Author Horace Walpole wrote to a friend in 1764 of "the Macaroni Club [Almack's], which is composed of all the travelled young men who wear long curls and spying-glasses".[8] The expression was particularly used to characterize "fops" who dressed in high fashion with tall, powdered wigs with a chapeau-bras on top that could only be removed on the point of a sword.

The Macaroni suit, made up of a shorter, tighter fitting coat, colourful stockings, and shoes adorned with large buckles, and, fastened in a large bow, the Macaroni cravat, made from lace-edged muslin, were developed and worn in the 1770s.[6] A prominently large nosegay of flowers was often worn (on the left side of the chest or shoulder of the coat), along with a very small tricorne style hat.[6]

The shop of engravers and printsellers Mary and Matthew Darly in the fashionable West End of London sold their sets of satirical "macaroni" caricature prints, published between 1771 and 1773. The new Darly shop became known as "the Macaroni Print-Shop".[2]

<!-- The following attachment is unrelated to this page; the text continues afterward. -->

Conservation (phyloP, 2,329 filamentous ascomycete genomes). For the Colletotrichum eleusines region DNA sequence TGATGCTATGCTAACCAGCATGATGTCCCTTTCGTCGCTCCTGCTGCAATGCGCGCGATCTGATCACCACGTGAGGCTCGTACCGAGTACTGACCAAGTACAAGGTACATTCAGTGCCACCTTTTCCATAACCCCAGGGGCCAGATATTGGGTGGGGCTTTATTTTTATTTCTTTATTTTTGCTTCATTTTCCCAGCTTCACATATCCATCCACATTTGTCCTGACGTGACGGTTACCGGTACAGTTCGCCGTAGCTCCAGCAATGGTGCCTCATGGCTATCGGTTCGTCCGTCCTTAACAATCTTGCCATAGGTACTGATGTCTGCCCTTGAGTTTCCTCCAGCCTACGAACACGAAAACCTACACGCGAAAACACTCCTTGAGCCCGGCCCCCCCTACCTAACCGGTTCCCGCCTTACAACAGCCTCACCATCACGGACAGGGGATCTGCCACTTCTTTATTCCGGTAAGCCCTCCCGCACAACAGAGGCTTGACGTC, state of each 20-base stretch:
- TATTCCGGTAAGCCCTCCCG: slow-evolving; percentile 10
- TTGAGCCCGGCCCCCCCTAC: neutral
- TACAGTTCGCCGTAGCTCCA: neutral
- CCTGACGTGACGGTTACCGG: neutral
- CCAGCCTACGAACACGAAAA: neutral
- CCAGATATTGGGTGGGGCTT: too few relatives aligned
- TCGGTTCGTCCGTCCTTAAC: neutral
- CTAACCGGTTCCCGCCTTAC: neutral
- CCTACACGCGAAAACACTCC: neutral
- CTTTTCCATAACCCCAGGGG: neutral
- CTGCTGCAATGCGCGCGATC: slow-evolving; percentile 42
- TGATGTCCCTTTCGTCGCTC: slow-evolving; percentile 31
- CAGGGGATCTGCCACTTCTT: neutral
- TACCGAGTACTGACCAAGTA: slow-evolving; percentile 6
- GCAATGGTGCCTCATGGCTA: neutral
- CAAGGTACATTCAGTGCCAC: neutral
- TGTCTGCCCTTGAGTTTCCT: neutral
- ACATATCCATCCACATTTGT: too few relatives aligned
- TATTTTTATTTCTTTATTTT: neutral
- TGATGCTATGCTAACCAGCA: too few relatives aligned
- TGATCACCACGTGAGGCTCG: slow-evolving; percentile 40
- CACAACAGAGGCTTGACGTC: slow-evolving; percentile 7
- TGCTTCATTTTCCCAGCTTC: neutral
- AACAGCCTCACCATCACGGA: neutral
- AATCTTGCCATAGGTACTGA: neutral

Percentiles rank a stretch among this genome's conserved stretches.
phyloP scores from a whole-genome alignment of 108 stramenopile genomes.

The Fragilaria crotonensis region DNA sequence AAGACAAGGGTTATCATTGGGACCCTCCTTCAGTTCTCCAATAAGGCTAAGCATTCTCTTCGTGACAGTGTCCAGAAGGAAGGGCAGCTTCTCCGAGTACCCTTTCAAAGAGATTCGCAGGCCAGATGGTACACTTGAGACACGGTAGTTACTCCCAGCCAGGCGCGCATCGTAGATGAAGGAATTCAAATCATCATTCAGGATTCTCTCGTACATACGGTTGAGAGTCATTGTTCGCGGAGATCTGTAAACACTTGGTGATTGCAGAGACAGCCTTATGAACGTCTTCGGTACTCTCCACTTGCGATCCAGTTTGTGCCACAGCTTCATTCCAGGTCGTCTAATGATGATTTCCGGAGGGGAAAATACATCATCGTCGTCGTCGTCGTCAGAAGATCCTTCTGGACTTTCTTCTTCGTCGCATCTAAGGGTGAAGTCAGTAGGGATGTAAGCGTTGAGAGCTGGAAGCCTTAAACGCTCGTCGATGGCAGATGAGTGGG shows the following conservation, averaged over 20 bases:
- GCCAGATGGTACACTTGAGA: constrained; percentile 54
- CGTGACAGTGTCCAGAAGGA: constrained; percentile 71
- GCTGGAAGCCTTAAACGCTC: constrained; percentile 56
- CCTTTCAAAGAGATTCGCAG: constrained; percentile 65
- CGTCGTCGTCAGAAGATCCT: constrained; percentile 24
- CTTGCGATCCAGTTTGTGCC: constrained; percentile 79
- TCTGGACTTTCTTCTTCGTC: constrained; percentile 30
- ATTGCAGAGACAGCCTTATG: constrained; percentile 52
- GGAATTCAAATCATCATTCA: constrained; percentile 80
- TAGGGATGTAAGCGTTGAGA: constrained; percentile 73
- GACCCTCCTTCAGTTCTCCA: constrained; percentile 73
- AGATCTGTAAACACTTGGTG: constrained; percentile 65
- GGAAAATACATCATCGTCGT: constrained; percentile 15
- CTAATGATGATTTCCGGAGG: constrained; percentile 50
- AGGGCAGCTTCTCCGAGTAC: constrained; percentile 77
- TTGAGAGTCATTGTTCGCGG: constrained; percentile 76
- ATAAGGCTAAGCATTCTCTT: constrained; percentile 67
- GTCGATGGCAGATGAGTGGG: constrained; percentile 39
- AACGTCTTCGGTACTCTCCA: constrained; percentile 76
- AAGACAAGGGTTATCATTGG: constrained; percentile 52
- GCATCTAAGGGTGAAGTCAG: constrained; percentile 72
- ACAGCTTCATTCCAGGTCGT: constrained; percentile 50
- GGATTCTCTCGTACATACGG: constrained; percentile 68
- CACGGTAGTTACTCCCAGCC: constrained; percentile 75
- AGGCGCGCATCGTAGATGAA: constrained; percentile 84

Design historian Peter McNeil links macaroni fashion to the crossdressing of the earlier molly subculture, and says "some macaronis may have utilized aspects of high fashion in order to affect new class identities, but others may have asserted what we would now label a queer identity".[4][a]

Examples of usage[edit]

In 1773, James Boswell was on tour in Scotland with the stout and serious-minded essayist and lexicographer Dr. Samuel Johnson, the least dandified[citation needed] of Londoners. Johnson was awkward in the saddle, and Boswell ribbed him: "You are a delicate Londoner; you are a maccaroni; you can't ride."[9]

There is indeed a kind of animal, neither male nor female, a thing of the neuter gender, lately [1770] started up among us. It is called a macaroni. It talks without meaning, it smiles without pleasantry, it eats without appetite, it rides without exercise, it wenches without passion.[10]

In Oliver Goldsmith's She Stoops to Conquer (1773), a misunderstanding is discovered and young Marlow finds that he has been mistaken; he cries out, "So then, all's out, and I have been damnably imposed on. O, confound my stupid head, I shall be laughed at over the whole town. I shall be stuck up in caricatura in all the print-shops. The Dullissimo Maccaroni. To mistake this house of all others for an inn, and my father's old friend for an innkeeper!"